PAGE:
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Defying Body Clock Associated with Depression, Lower Well-Being: Study

With depression cases on the rise, researchers are focusing on a possible link with circadian rhythm. Researchers believe that people whose sleep pattern goes against their natural body clock are more likely to have depression and lower levels of wellbeing.

A new study published in Molecular Psychiatry has found that people who are genetically programmed to be earlier risers may have protective properties against major depression. Researchers suggest it may be because society is set up to be more friendly to early risers, to include the standard 9 – 5 working pattern.

Flexibility in Working Patterns

As COVID-19 has led to more flexibility in working patterns, it has helped researchers make a case for adaptable working habits. This may suit some individuals’ needs more than the typical hours.

When looking at the link between the body’s clock and depression, the research team analyzed previous studies which mapped 351 genes linked to being an early riser or a night owl. A statistical process called Mendelian Randomization was used to examine whether these genes were associated with seven mental health and well-being outcomes. Data for more than 450,000 UK adults from UK Biobank’s biomedical database and research resource was used.

All participants were required to complete a questionnaire about being a morning person or a night owl. Genetic information was also provided.

Researchers also developed a new measure of “social jetlag” that can measure the variation in sleep patterns between free days and work. This was measured in more than 85,000 UK Biobank participants who wore wrist activity monitors.

It was found that people who were more of a night owl were more likely to report depression and anxiety. They also reported lower overall wellbeing.

Lead author Jessica O’Loughlin said “We found that people who were misaligned from their natural body clock were more likely to report depression, anxiety and have lower wellbeing. We also found the most robust evidence yet that being a morning person is protective of depression and improves wellbeing.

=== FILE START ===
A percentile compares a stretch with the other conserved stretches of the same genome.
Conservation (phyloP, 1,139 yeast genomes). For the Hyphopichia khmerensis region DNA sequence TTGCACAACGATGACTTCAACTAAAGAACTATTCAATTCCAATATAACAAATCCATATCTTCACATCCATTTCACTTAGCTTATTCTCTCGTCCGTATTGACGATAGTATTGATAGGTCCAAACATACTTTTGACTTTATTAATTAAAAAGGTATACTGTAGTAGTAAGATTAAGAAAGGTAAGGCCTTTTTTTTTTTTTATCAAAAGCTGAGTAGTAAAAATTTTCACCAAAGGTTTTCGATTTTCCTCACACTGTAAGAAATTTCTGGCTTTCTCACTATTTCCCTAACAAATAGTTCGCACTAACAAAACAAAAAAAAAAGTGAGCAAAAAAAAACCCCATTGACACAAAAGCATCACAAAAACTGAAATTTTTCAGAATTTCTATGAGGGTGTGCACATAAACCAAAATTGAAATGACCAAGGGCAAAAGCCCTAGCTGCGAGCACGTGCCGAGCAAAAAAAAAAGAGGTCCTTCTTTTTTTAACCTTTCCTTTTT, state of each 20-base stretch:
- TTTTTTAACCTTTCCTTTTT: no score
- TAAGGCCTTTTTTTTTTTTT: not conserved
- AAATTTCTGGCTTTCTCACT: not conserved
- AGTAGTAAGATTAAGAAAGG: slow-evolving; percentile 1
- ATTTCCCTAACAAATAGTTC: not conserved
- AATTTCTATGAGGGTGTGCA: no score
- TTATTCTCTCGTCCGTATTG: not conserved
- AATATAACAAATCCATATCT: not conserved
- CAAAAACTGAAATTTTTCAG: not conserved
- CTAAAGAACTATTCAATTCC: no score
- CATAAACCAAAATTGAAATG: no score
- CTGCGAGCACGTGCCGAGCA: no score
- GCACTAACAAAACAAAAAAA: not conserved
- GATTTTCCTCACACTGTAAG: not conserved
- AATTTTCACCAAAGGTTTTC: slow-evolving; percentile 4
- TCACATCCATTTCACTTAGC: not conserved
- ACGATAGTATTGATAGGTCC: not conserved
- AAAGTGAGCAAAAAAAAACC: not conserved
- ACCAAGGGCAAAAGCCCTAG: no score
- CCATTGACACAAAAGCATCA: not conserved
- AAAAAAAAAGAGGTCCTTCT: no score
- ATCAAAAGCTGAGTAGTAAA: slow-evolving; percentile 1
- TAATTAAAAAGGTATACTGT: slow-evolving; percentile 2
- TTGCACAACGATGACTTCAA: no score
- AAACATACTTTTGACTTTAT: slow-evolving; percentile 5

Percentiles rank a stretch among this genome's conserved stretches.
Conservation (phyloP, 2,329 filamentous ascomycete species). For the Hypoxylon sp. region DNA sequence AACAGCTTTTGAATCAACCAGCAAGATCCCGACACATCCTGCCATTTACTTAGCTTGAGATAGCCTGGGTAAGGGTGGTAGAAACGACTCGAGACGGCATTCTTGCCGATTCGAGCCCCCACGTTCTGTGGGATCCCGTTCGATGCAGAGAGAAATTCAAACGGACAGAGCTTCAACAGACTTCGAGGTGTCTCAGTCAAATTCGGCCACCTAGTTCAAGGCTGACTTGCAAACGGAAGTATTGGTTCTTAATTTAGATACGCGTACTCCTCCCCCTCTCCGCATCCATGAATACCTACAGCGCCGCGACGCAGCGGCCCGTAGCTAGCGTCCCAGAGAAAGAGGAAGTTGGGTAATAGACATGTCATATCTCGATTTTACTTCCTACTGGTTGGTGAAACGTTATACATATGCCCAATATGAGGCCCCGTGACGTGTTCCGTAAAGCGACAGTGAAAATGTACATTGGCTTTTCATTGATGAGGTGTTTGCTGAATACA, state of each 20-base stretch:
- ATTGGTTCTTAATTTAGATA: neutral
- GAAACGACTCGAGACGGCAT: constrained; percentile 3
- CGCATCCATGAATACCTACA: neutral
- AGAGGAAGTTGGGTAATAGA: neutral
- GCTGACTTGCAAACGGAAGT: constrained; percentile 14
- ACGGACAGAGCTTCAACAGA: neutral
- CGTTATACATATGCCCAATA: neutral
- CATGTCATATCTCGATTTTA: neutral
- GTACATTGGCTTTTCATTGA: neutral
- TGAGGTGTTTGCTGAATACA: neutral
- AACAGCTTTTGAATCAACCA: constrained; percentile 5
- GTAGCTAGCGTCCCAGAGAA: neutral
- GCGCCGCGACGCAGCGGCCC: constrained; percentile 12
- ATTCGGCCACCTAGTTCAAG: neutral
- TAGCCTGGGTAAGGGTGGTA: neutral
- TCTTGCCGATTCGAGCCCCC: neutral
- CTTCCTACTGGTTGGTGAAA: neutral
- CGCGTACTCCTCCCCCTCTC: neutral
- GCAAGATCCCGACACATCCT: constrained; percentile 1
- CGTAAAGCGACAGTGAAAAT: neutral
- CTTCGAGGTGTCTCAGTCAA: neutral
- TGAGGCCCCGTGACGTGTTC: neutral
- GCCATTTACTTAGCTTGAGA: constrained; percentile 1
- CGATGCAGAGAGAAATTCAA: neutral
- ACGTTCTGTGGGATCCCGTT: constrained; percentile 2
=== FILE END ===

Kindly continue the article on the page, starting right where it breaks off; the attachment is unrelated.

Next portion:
We think this could be explained by the fact that the demands of society mean night owls are more likely to defy their natural body clocks, by having to wake up early for work.”

Overall, it was found that morning people were more likely to be aligned to their natural body clock. It is important to follow a regular body clock and try to get 8 – 9 hours of quality per night. Previous studies have shown that by following the natural circadian rhythm, you can reduce the risk of many types of illness.


Author Bio

Sarah began her interest in nutritional healing at an early age. After going through health problems and becoming frustrated with the conventional ways doctors wanted to treat her illness (which were not working), she took it upon herself to find alternative treatments. This led her to revolutionize her own diet to help her get healthier and tackle her health problems. She began treating her illness by living a more balanced lifestyle through healthy food choices, exercise and other alternative medicine such as meditation. This total positive lifestyle change led her to earn a diploma in Nutritional Therapy from Health Sciences Academy in London, England. Today, Sarah enjoys helping others by teaching healthy lifestyle changes through her personal consultations and with her regular contributions to the Doctors Health Press. Also, passionate about following her dreams in life, Sarah moved to France and lived in Paris for over 5 years where she earned a certification in beadwork and embroidery from Lesage (an atelier owned by Chanel). She then went on to be a familiar face sitting front row and reporting from Paris Fashion Week. Sarah continues to practice some of the cultural ways of life she learned while in Europe. They enjoy their food, and take the time to relax and enjoy many of life’s little moments. These are life lessons she is glad to have brought back home with her.

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https://medicalxpress.com/news/2021-06-defying-body-clock-linked-depression.html
https://pubmed.ncbi.nlm.nih.gov/20485718/

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